Materials - Other

Iron/Steel/Other metals: Metal is both easy to recycle and frequently recycled.  Iron & Steel products in particular often contain a high percentage of recycled content.  The other metals commonly found in homes all have a high value in the scrap yard, and so presumably are often recycled.  Aluminum is made using large quantities of electricity, but much less for recycled aluminum (verify this).  Copper and Brass are the other two common metals.

Steel studs have replaced 2x4s in commercial construction, but are not commonly used in residential construction.  They require a similar amount of energy to produce (see EBN xxx), but the materials otherwise have different environmental impacts.   Steel studs are usually only used in non-load bearing application (ie dividing walls that carry no weight from the upper floor), but have the advantage of being perfectly straight, and pre-drilled for electrical wiring.  Since you can't nail into them (screws are used), you can't attach trim with finishing nails, so special consideration must be given for that situation.

Steel (along with Aluminum) is used for roofing, which comes in both "standing seam" and a variety of shingle type patterns, where a option for the single pattern is "stone coated".  All metal roofing is very durable, and typically will last a very long time. Standing seam roofing is mostly used in light commercial and rural residential applications, as well as in high snow areas because it sheds snow very well.  The shingle type roofing and its stone coated variant are more recent additions and because they are quite expensive are often used on higher end construction.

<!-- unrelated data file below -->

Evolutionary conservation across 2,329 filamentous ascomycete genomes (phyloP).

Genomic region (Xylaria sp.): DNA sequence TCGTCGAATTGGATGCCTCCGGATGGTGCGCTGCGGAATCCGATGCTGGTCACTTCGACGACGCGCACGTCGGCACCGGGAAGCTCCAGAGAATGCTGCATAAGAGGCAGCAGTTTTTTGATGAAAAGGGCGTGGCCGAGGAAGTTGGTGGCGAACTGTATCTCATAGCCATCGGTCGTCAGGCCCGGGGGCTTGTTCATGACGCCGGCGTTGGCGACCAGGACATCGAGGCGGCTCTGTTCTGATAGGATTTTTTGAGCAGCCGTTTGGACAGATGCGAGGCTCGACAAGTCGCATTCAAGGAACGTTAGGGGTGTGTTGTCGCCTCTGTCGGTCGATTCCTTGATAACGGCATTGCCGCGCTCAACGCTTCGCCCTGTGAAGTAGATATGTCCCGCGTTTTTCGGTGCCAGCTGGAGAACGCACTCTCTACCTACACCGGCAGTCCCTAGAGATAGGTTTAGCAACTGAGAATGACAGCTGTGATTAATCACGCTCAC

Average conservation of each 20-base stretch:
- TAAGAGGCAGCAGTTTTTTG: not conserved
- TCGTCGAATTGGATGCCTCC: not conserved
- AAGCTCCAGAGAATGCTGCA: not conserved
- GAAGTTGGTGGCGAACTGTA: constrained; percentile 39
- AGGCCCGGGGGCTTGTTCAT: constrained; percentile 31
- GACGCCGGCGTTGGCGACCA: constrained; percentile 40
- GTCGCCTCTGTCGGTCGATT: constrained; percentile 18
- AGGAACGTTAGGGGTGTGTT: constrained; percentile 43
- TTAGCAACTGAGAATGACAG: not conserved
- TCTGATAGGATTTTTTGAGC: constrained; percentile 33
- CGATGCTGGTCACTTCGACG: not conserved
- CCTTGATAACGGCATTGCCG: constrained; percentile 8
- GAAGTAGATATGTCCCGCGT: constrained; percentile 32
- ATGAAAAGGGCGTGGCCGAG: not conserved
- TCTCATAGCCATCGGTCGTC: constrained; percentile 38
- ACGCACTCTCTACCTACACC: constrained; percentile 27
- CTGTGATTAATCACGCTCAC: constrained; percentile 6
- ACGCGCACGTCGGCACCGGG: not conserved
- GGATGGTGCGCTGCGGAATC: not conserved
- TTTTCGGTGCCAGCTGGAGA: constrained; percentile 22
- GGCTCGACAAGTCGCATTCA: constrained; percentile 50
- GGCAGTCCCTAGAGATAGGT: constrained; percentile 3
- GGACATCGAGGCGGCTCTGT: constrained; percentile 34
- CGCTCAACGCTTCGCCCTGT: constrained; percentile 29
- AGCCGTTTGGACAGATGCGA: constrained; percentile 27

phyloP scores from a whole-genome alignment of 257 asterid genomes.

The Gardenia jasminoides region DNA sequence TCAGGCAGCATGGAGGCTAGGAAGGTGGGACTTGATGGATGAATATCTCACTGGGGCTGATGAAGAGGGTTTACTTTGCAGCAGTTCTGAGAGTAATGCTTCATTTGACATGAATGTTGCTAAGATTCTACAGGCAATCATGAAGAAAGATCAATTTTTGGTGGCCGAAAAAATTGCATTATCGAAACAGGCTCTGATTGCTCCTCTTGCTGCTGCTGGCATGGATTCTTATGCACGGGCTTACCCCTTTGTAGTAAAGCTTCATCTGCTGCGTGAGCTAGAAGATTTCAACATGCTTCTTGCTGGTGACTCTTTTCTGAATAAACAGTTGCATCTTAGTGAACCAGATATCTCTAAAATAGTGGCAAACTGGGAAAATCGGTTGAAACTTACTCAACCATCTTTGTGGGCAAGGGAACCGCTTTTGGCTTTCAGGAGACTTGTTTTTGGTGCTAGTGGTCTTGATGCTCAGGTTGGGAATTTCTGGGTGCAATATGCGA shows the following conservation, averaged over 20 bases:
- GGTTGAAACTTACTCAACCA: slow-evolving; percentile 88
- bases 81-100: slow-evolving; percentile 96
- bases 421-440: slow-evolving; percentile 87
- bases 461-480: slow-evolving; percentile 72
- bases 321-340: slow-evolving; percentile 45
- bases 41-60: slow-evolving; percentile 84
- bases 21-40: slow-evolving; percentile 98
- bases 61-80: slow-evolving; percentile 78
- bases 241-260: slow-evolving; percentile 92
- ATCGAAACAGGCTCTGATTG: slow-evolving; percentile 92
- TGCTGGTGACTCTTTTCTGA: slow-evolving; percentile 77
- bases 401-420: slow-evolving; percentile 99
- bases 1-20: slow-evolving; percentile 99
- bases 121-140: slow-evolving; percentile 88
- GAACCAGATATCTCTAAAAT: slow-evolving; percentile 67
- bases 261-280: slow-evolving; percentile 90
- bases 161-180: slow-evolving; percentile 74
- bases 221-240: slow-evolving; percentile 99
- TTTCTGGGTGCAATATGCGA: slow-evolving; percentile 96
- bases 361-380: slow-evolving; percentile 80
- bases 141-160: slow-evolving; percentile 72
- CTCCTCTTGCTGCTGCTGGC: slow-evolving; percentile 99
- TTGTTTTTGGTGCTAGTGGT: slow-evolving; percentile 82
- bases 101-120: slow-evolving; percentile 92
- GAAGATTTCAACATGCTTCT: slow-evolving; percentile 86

Tile/Stone/brick -  Tile is made from clay and typically glazed with a glass like mixture colored with pigment, of which some pigments are heavy metals.  All the materials are relatively abundant, and with the exception of glazes that contain radioactive elements, tile is environmentally benign.  Old tile all ends up in the landfill, and probably the only reason its not recycled is that its probably much cheaper to mine new material than separate the glazes from the tiles.

Brick is also made from clay (and sand?), but unlike tile, old bricks come loose from their mortar fairly easily and can be reused as is (sometimes with a lot of mortar chipping!).

Stone, including granite, marble and travertine is a relatively inert material, although some stone (particularly granites) have a relatively high level of radioactive impurities.  When mined locally stone is a good environmental choice, but most granites and marbles come from far away.

Sheetrock - sheetrock is a sandwich of gypsum and paper, sometimes (always?) reinforced with fiberglass fibers.  The materials in it are relatively abundant, and the gypsum is easily recycled.  Gypsum is a naturally occurring deposit that is mined in many locations, and is considered non-toxic, although it can also be manufactured and both versions can have significant toxic impurities.  The main problem with sheetrock is that it absorbs many VOCs and so can be highly contaminated. 

Sheetrock is used in virtually all houses because it is the cheapest available product and gives a look that is generally pleasing to most people.

Insulation - A comparison of insulations can be found in the energy section.